And while there are lots of new fields waiting to be found, especially offshore, there is scant chance of finding more than a few dozen substantial accumulations. In fact, 60% of the world's oil is located in just a few giant fields found before 1970. Without many more giants, it is impossible to add substantial oil reserves.

Even in our last major frontier, the deepwaters of the Gulf of Mexico and West Africa, new discoveries are on average much smaller than they were in previous years. As the chart shows, we now actually discover only around 10 Bbbl each year, but last year we produced over 26 Bbbl to satisfy global demand.

Reserves/production ratio

Which brings us to "reserves/production ratio" - an even greater illusion. Never mind that the discovery rate is insufficient to add all yet-to-find reserves in the time available, the "reserves/ production ratio" disguises the true critical point - the year of global peak production when available supply cannot meet global demand. Oil will never run out, but there will be a time, not so far away, when we want more than we can get.

There is now no question that oil production rises to a peak at a roughly steady rate as new fields come onstream then begins to decline at a roughly steady rate as the first fields begin to deplete and the last few are unable to make up the difference, although increased prices and the presence of infrastructure and technology, both of which lower costs, will stretch decline out in the latter years. The same is true for the world as a whole and, provided all areas are explored in parallel, for individual countries.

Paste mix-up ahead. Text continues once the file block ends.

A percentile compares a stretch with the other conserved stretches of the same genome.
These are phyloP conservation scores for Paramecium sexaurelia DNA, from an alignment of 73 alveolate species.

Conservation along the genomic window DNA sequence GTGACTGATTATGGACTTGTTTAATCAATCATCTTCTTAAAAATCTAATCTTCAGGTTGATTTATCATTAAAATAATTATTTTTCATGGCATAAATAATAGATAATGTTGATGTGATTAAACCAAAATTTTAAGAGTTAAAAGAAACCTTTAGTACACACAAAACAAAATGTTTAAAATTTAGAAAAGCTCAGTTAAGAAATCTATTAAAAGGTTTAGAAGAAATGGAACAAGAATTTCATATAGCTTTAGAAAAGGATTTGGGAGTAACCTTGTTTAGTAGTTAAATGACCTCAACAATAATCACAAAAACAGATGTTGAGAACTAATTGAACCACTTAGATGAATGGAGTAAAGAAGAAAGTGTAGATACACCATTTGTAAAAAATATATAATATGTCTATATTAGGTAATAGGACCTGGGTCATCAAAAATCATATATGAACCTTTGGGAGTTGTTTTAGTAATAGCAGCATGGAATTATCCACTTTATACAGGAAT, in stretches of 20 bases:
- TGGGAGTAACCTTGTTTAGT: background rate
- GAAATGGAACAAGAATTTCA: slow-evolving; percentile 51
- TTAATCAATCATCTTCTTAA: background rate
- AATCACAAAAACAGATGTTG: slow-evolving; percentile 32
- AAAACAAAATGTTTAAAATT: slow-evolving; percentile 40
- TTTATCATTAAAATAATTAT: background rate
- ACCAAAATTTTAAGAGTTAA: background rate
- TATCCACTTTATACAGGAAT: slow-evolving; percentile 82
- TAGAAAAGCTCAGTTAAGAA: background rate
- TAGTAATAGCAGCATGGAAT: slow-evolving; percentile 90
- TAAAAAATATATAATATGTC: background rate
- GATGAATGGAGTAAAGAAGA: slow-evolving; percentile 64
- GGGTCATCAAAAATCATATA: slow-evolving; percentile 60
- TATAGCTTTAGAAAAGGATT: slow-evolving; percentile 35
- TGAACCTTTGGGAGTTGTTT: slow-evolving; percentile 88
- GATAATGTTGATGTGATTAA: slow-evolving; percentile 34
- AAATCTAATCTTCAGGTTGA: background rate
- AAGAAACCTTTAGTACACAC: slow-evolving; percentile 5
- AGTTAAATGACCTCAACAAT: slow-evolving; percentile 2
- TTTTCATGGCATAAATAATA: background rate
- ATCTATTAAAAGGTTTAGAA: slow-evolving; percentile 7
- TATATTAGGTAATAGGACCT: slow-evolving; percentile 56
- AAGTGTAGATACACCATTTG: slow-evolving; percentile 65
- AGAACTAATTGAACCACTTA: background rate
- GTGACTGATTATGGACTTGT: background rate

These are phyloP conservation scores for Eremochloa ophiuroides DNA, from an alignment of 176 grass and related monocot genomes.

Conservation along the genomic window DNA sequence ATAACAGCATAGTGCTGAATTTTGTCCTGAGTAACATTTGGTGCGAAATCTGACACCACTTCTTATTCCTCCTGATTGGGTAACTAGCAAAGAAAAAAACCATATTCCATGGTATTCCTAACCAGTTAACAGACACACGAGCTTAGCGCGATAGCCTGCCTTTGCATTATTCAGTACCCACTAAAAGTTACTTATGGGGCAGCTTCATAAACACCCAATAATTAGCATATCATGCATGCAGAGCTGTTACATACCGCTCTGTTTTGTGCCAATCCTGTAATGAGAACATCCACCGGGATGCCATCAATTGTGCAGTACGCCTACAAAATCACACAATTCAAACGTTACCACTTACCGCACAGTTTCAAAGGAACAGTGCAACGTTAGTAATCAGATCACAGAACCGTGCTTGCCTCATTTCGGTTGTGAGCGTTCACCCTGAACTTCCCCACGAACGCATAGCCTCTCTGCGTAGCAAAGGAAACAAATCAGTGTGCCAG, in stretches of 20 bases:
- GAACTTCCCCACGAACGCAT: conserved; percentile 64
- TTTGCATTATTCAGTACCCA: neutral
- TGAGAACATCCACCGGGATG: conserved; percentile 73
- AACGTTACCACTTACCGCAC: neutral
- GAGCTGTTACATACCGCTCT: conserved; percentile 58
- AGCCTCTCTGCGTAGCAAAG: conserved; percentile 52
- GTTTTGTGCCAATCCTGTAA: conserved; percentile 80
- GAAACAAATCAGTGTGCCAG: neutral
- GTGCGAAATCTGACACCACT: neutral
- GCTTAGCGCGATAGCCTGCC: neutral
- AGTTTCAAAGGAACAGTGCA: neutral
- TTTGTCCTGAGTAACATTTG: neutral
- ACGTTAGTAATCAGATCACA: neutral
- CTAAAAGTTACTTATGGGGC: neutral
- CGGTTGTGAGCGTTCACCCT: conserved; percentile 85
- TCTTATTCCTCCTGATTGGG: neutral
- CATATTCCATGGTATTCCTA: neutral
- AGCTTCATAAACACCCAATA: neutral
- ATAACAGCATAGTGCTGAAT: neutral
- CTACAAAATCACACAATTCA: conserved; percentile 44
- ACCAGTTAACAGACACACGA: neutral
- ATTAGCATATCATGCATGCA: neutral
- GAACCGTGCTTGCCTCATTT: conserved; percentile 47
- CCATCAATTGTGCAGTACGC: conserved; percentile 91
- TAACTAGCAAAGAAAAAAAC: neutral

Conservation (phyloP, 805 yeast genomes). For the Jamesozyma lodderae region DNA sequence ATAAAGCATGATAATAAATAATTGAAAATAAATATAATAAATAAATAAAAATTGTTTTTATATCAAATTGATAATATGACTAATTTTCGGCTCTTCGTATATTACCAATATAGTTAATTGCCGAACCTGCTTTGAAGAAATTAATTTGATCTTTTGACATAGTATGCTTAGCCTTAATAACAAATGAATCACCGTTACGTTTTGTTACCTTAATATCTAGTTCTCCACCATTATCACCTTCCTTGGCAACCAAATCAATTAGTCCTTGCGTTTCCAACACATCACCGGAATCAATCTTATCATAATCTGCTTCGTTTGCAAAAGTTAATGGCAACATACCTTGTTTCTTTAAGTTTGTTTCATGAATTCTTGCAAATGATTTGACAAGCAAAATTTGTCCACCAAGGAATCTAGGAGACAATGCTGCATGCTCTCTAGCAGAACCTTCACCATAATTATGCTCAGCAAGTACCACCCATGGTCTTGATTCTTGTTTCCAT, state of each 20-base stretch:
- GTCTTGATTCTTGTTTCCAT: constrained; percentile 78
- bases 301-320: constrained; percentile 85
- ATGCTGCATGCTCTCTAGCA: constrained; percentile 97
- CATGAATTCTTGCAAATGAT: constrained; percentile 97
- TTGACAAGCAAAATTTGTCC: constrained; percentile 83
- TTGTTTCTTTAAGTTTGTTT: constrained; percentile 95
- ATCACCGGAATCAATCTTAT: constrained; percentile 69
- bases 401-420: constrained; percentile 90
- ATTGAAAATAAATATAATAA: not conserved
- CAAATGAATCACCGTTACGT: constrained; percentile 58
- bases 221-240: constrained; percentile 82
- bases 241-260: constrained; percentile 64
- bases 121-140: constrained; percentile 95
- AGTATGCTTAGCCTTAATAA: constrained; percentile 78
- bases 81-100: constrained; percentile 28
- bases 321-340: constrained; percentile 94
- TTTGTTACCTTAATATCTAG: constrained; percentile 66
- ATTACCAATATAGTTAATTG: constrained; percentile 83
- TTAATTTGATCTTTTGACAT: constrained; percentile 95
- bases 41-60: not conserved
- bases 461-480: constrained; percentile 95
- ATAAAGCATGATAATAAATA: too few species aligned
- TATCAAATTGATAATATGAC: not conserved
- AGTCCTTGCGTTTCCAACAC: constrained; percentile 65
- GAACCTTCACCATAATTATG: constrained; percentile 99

World oil production from 1930 to the present, with a forecast to 2050 that assumes a 1% growth in demand per year. Global production peaks in 2016.
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There are now 56 countries where production is in decline and all but a few special exceptions show that peak year occurred when between 40% and 60% of reserves had been extracted. Using these as a model, the year in which the remaining 39 will most likely begin to decline can be determined and the summed data should provide global peak year.

However, since 1970 OPEC has, at times, conserved oil by restricting supply, in effect, reducing demand. This has delayed the global peak, and very likely OPEC will continue to restrict output whenever the price trends downward. To account for this, global peak must be estimated as a function of different demand levels created by different supply restrictions.